Australians celebrated and protested the anniversary of British colonization of their country Wednesday on a day that is officially known as Australia Day but is considered by Indigenous activists Invasion Day.
Argument rages over how history should remember a fleet of 11 British ships carrying a human cargo of convicts arriving at Port Jackson in present-day Sydney on Jan. 26, 1788.
Protesters highlight that a penal colony was built on land taken from Indigenous inhabitants without the negotiation of a treaty. The lack of any treaty with Indigenous populations puts Australia out of step with comparable countries including the United States, Canada and New Zealand.
A statue in the city of Melbourne of British naval officer James Cook, who in 1770 charted Sydney’s coast, was defaced early Wednesday with red paint. Posters said: “Abolish Australia Day.”
The government noted the day was marked by more than 16,000 immigrants from 150 nations becoming Australian citizens in more than 400 ceremonies across Australia. Some ceremonies were smaller than usual and conducted online because of the rapid spread of the coronavirus in Australia’s most populous states.
Prime Minister Scott Morrison lead a ceremony in the national capital Canberra and gave special thanks to Indigenous elder Aunty Violet who welcomed the gathering to her traditional land.
“On this, our national day, we begin by honoring the traditional custodians on the land on which we are gathered here today — the Ngunnawal people — and those who have traveled here, met here, and felt at home and been welcomed on this country for thousands of years,” Morrison said.
“Today there are thousands of gatherings across our country, each reflecting in a different way and celebrating our love of Australia,” Morrison added.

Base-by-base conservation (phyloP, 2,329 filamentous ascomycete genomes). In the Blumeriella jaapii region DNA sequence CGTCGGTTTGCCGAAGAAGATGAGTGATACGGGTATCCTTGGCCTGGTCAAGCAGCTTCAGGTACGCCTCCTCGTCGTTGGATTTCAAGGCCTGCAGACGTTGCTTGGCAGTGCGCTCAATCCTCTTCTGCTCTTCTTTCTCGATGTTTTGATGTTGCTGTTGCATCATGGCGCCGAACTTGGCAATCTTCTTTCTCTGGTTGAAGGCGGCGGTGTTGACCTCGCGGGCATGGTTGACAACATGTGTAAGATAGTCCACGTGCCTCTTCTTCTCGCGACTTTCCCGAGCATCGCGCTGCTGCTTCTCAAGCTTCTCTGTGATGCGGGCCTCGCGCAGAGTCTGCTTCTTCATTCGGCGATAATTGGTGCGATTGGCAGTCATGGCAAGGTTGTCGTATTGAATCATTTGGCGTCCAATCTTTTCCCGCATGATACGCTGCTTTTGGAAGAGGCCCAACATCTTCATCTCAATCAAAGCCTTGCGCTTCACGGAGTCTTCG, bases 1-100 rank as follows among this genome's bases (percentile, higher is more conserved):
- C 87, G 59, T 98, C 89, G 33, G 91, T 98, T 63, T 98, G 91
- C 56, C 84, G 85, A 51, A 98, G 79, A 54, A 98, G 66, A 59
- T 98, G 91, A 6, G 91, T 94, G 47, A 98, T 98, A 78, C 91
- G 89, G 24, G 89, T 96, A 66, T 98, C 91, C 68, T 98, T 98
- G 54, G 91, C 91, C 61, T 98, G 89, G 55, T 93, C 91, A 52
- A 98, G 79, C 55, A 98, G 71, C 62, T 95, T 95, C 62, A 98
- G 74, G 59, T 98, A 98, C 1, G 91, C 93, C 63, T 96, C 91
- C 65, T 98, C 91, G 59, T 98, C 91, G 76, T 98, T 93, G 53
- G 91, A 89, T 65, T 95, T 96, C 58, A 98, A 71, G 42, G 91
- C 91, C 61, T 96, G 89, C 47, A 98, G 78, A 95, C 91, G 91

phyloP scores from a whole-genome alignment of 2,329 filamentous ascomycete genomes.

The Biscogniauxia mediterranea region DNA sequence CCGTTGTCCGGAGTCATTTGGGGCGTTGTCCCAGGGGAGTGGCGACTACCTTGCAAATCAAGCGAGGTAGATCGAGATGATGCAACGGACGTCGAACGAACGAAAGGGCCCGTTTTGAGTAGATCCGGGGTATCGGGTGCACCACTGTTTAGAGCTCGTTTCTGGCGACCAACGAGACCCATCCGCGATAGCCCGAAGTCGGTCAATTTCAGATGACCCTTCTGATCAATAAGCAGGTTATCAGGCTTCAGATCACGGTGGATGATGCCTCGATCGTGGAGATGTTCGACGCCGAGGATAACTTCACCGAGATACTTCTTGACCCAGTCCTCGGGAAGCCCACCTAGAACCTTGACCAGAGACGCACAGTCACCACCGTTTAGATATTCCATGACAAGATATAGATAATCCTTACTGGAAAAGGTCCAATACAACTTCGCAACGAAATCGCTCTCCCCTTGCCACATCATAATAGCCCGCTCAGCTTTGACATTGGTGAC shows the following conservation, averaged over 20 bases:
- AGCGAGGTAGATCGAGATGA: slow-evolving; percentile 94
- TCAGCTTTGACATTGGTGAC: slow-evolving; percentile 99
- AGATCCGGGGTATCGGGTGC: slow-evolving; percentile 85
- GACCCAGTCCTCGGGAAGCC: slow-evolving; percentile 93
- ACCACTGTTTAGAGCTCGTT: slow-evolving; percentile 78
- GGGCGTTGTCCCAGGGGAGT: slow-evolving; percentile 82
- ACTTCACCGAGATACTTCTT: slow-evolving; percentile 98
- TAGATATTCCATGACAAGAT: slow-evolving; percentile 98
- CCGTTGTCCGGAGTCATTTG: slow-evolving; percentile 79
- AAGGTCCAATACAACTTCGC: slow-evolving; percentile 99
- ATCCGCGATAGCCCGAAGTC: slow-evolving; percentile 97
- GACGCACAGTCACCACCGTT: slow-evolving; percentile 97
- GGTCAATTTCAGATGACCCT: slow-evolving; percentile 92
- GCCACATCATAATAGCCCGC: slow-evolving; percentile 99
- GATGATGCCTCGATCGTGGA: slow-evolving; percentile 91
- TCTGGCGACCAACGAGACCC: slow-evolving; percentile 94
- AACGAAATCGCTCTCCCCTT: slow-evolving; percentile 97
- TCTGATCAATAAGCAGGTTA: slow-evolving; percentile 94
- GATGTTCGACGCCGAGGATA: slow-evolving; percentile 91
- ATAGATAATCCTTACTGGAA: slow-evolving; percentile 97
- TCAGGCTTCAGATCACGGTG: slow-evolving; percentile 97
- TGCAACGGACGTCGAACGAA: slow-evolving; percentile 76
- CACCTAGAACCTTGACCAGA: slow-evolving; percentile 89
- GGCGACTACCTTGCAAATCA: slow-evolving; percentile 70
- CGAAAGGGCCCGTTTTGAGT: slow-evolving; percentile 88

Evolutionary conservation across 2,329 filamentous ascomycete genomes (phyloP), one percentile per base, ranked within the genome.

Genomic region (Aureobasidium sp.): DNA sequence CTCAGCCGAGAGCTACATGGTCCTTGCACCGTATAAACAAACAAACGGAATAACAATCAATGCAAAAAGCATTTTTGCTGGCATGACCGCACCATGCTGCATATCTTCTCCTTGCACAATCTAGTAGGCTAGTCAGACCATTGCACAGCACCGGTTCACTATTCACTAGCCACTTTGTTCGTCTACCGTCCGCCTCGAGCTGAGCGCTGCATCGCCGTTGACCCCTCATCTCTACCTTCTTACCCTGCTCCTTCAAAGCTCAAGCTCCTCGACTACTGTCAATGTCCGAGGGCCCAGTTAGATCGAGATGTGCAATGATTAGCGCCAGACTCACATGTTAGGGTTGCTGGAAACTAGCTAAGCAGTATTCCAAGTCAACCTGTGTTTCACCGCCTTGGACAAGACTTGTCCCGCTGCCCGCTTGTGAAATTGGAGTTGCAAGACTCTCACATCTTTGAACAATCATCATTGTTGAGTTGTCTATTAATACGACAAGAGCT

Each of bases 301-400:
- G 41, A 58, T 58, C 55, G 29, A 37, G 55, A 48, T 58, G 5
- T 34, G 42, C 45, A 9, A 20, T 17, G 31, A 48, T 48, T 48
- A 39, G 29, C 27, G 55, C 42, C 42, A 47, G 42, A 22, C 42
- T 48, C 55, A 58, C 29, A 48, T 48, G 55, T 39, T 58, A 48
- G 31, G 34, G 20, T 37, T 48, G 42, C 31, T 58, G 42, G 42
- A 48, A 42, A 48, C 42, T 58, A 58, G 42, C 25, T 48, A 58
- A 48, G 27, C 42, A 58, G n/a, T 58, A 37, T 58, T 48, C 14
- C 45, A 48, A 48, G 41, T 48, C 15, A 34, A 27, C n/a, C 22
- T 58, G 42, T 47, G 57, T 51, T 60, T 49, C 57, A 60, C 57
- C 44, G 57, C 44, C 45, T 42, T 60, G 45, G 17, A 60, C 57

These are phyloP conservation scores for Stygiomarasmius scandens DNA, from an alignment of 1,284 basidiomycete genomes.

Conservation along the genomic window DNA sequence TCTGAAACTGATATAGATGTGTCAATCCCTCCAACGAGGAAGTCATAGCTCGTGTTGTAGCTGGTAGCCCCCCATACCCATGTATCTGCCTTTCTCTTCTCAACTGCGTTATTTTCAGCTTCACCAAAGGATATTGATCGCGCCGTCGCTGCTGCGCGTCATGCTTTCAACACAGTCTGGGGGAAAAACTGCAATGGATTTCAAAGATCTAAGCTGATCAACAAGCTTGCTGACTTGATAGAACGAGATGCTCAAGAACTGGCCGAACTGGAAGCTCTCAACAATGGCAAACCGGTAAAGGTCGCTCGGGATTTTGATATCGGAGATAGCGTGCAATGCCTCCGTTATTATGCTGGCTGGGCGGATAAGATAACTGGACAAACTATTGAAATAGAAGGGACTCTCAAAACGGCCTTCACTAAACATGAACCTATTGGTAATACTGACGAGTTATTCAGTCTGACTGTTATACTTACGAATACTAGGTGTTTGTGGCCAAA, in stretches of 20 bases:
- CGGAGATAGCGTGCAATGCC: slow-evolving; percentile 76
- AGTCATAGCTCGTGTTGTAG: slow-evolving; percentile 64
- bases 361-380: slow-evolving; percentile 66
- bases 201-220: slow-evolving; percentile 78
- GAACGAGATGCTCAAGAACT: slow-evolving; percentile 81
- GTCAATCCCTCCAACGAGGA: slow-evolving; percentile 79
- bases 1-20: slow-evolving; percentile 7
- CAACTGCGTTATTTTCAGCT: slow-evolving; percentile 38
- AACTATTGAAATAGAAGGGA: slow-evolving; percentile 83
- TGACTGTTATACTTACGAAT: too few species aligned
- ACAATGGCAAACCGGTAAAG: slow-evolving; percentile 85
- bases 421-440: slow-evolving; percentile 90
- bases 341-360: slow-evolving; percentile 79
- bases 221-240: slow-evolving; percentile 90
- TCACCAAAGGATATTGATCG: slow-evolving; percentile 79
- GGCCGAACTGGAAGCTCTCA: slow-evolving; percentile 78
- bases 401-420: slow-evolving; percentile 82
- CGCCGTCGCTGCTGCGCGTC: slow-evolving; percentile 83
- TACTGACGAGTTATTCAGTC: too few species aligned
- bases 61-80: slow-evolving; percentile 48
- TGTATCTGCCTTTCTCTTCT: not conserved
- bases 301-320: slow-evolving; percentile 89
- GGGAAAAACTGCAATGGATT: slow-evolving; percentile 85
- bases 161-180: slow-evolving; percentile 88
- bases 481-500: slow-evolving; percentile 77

Morrison was instrumental in changing a lyric of the national anthem, “Advance Australia Fair,” last year in response to complaints that Indigenous Australians, who account for 3% of the population, were excluded from its message.
Australians went from “young and free” to “one and free,” acknowledging that the land had been inhabited for tens of thousands of years before Europeans arrived.
The Indigenous perspective is gaining traction in a debate that has simmered for decades over whether Australia’s national day should be shifted from Jan. 26 — a date many Indigenous people mark with mourning ceremonies.
In Canberra, activists marked 50 years since four Indigenous men gathered around a beach umbrella which they called an Aboriginal Embassy pitched on the lawns of what was then Parliament House.
Indigenous activists now inhabit a permanent collection of shelters known as the Aboriginal Tent Embassy on the same grounds. But the original Parliament House they once challenged is now a museum. The lawmakers moved away in 1988 to the current Parliament House.
The 1972 Aboriginal Embassy was a protest against the then government’s refusal to consider returning land to traditional owners.
Three years later, a different government struck a deal with a British cattle company to return to the Gurindji people a lease over their traditional land. It was a major win in the Indigenous land rights movement.